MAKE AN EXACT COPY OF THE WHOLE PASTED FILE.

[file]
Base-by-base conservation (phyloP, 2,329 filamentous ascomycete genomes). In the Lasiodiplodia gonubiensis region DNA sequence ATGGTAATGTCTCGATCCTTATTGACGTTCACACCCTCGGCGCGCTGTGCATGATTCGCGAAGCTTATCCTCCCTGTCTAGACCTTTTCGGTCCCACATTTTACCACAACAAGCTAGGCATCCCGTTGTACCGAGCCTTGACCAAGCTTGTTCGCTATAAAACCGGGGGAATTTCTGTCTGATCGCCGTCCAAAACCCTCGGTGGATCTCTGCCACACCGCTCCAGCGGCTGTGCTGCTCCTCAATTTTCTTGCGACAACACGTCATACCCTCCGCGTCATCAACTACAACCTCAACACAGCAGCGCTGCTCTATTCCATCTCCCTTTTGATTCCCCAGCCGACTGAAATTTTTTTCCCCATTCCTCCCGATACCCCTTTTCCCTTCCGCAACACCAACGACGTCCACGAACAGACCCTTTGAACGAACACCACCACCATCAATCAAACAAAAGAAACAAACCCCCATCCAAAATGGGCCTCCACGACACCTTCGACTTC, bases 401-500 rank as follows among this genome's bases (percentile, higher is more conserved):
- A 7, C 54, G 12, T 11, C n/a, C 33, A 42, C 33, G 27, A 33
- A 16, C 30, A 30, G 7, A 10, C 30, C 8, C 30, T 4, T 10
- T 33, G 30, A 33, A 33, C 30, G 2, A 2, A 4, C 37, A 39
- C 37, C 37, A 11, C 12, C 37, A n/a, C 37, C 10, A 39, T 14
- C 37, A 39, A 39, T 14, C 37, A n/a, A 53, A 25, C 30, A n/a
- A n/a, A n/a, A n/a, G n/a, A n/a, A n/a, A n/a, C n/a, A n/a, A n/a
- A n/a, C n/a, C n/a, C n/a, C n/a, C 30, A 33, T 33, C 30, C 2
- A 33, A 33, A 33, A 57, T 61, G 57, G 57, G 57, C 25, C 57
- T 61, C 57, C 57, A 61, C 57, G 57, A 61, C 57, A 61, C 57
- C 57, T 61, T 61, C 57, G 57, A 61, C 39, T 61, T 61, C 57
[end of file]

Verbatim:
Base-by-base conservation (phyloP, 2,329 filamentous ascomycete genomes). In the Lasiodiplodia gonubiensis region DNA sequence ATGGTAATGTCTCGATCCTTATTGACGTTCACACCCTCGGCGCGCTGTGCATGATTCGCGAAGCTTATCCTCCCTGTCTAGACCTTTTCGGTCCCACATTTTACCACAACAAGCTAGGCATCCCGTTGTACCGAGCCTTGACCAAGCTTGTTCGCTATAAAACCGGGGGAATTTCTGTCTGATCGCCGTCCAAAACCCTCGGTGGATCTCTGCCACACCGCTCCAGCGGCTGTGCTGCTCCTCAATTTTCTTGCGACAACACGTCATACCCTCCGCGTCATCAACTACAACCTCAACACAGCAGCGCTGCTCTATTCCATCTCCCTTTTGATTCCCCAGCCGACTGAAATTTTTTTCCCCATTCCTCCCGATACCCCTTTTCCCTTCCGCAACACCAACGACGTCCACGAACAGACCCTTTGAACGAACACCACCACCATCAATCAAACAAAAGAAACAAACCCCCATCCAAAATGGGCCTCCACGACACCTTCGACTTC, bases 401-500 rank as follows among this genome's bases (percentile, higher is more conserved):
- A 7, C 54, G 12, T 11, C n/a, C 33, A 42, C 33, G 27, A 33
- A 16, C 30, A 30, G 7, A 10, C 30, C 8, C 30, T 4, T 10
- T 33, G 30, A 33, A 33, C 30, G 2, A 2, A 4, C 37, A 39
- C 37, C 37, A 11, C 12, C 37, A n/a, C 37, C 10, A 39, T 14
- C 37, A 39, A 39, T 14, C 37, A n/a, A 53, A 25, C 30, A n/a
- A n/a, A n/a, A n/a, G n/a, A n/a, A n/a, A n/a, C n/a, A n/a, A n/a
- A n/a, C n/a, C n/a, C n/a, C n/a, C 30, A 33, T 33, C 30, C 2
- A 33, A 33, A 33, A 57, T 61, G 57, G 57, G 57, C 25, C 57
- T 61, C 57, C 57, A 61, C 57, G 57, A 61, C 57, A 61, C 57
- C 57, T 61, T 61, C 57, G 57, A 61, C 39, T 61, T 61, C 57